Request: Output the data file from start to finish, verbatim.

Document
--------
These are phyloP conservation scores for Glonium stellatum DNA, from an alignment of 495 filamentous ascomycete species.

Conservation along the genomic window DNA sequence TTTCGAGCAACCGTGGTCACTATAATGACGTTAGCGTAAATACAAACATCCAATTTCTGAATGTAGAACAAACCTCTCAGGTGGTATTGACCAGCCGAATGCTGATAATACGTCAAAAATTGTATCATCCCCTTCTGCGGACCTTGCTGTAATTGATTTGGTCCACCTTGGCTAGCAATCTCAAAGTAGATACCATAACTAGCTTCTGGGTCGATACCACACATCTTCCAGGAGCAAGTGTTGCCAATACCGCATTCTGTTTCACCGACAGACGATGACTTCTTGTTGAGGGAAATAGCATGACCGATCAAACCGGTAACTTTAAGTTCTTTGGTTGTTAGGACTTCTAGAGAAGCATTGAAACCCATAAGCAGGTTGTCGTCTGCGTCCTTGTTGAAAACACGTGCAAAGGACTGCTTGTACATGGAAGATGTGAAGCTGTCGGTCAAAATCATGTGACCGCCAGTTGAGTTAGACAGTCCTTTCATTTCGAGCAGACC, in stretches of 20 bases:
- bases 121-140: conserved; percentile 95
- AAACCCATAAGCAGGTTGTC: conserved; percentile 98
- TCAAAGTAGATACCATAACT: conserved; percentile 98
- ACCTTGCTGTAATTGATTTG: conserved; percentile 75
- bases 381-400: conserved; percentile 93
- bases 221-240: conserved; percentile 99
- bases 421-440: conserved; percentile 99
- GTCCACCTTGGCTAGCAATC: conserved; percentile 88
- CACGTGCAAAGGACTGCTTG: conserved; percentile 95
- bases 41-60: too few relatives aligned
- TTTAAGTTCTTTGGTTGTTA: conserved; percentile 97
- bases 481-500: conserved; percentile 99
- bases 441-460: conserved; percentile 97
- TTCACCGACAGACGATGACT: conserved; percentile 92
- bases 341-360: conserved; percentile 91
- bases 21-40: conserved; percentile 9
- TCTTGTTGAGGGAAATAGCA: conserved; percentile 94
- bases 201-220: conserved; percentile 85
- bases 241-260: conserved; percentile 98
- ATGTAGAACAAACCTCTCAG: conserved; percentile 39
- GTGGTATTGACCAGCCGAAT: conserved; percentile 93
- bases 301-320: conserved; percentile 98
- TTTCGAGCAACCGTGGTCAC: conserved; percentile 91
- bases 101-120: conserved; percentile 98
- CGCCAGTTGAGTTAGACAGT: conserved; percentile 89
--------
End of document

These are phyloP conservation scores for Glonium stellatum DNA, from an alignment of 495 filamentous ascomycete species.

Conservation along the genomic window DNA sequence TTTCGAGCAACCGTGGTCACTATAATGACGTTAGCGTAAATACAAACATCCAATTTCTGAATGTAGAACAAACCTCTCAGGTGGTATTGACCAGCCGAATGCTGATAATACGTCAAAAATTGTATCATCCCCTTCTGCGGACCTTGCTGTAATTGATTTGGTCCACCTTGGCTAGCAATCTCAAAGTAGATACCATAACTAGCTTCTGGGTCGATACCACACATCTTCCAGGAGCAAGTGTTGCCAATACCGCATTCTGTTTCACCGACAGACGATGACTTCTTGTTGAGGGAAATAGCATGACCGATCAAACCGGTAACTTTAAGTTCTTTGGTTGTTAGGACTTCTAGAGAAGCATTGAAACCCATAAGCAGGTTGTCGTCTGCGTCCTTGTTGAAAACACGTGCAAAGGACTGCTTGTACATGGAAGATGTGAAGCTGTCGGTCAAAATCATGTGACCGCCAGTTGAGTTAGACAGTCCTTTCATTTCGAGCAGACC, in stretches of 20 bases:
- bases 121-140: conserved; percentile 95
- AAACCCATAAGCAGGTTGTC: conserved; percentile 98
- TCAAAGTAGATACCATAACT: conserved; percentile 98
- ACCTTGCTGTAATTGATTTG: conserved; percentile 75
- bases 381-400: conserved; percentile 93
- bases 221-240: conserved; percentile 99
- bases 421-440: conserved; percentile 99
- GTCCACCTTGGCTAGCAATC: conserved; percentile 88
- CACGTGCAAAGGACTGCTTG: conserved; percentile 95
- bases 41-60: too few relatives aligned
- TTTAAGTTCTTTGGTTGTTA: conserved; percentile 97
- bases 481-500: conserved; percentile 99
- bases 441-460: conserved; percentile 97
- TTCACCGACAGACGATGACT: conserved; percentile 92
- bases 341-360: conserved; percentile 91
- bases 21-40: conserved; percentile 9
- TCTTGTTGAGGGAAATAGCA: conserved; percentile 94
- bases 201-220: conserved; percentile 85
- bases 241-260: conserved; percentile 98
- ATGTAGAACAAACCTCTCAG: conserved; percentile 39
- GTGGTATTGACCAGCCGAAT: conserved; percentile 93
- bases 301-320: conserved; percentile 98
- TTTCGAGCAACCGTGGTCAC: conserved; percentile 91
- bases 101-120: conserved; percentile 98
- CGCCAGTTGAGTTAGACAGT: conserved; percentile 89